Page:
A glimpse into people’s homes, their belongings left behind in the rush of the evacuation.

In memory of the heroes

Visiting an abandoned town is eerie in itself. Visiting a disaster site such as Chernobyl, The Killing Fields of Cambodia or Auschwitz gives a whole new perspective. I can’t describe it, but you can feel it. The deafening silence in those places where there should be the sound of joy and laughter cuts right through me. The weight of death and pain is palpable in the air.

Unlike The Killing Fields and Auschwitz, there was no mass murder in Chernobyl. In fact, the official number of recorded deaths was low. The Soviet Union only recorded 31 deaths! The reality however is different. Greenpeace estimates that between 93,000 and 200,000 died as a result of radiation.

The ones I want to mention however are the firefighters, the liquidators, the army and the miners who put their lives at risk; who knowingly walked into the danger zone, who sacrificed themselves to save many others. 28 firefighters died very shortly after the explosion from severe radiation poisoning. Many others however died a much slower more prolonged death. Unlike 911 however, their recognition internationally is pretty non-existent. They were however heroes nonetheless.

Image of a monument constructed to commemorate the firefighters that lost their lives during the Chernobyl disaster. The image shows stone firefighters carrying hoses.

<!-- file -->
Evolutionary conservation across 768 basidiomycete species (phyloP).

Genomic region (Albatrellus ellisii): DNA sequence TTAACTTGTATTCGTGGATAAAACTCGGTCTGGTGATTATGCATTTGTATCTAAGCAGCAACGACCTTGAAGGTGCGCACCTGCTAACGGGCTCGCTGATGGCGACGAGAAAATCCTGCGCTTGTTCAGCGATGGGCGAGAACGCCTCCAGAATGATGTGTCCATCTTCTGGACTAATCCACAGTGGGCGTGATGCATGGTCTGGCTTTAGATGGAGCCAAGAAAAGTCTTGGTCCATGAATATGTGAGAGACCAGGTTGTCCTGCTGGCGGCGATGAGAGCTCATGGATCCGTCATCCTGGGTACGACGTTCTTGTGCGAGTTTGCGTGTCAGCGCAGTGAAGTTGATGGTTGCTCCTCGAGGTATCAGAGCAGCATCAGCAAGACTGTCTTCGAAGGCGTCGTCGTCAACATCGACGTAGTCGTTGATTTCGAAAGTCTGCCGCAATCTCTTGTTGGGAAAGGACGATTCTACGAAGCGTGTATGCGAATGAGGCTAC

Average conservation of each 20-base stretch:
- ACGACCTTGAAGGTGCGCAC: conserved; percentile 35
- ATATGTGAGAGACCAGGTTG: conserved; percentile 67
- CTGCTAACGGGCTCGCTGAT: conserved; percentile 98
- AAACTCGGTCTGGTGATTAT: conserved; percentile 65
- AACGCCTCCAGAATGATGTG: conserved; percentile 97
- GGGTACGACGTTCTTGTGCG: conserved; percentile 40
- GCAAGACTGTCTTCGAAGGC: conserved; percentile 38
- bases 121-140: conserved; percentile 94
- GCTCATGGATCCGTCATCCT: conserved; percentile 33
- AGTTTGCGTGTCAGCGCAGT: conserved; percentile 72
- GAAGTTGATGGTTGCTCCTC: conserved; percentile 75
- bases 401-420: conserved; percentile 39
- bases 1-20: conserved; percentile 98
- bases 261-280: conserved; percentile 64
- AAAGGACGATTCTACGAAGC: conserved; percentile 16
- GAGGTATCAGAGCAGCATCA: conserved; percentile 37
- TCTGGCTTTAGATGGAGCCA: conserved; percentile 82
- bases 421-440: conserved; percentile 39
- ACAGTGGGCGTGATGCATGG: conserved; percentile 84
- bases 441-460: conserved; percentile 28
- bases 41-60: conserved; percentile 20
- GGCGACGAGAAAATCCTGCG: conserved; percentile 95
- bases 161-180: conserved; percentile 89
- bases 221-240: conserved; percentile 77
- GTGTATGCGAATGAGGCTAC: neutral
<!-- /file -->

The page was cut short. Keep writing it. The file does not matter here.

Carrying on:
Monument in the town of Chernobyl in memory of the firefighters that lost their lives

Thinking of visiting Chernobyl?

My recommendation would be to do it! It is safe, it is educational, it is interesting and more than anything else it serves as a brilliant reminder of the dangers of nuclear power and nuclear waste. It serves as a great history lesson but more than anything you will be inspired by nature’s capacity to heal.

One Comment Add yours

  1. Chernobyl ranked as one of top dark tourism destination, looking curating this year as I am keen dark tourist, I would really be interested seeing the contaminated firm mans uniforms that was shown in a locked room on the Chernobyl series at the end off it, how not sure if you be allowed to take pictures of these as in auschwitz which we visited last year, you was not allowed to take pictures of the hair which I understand, I be adding about my experience to there on my blog soon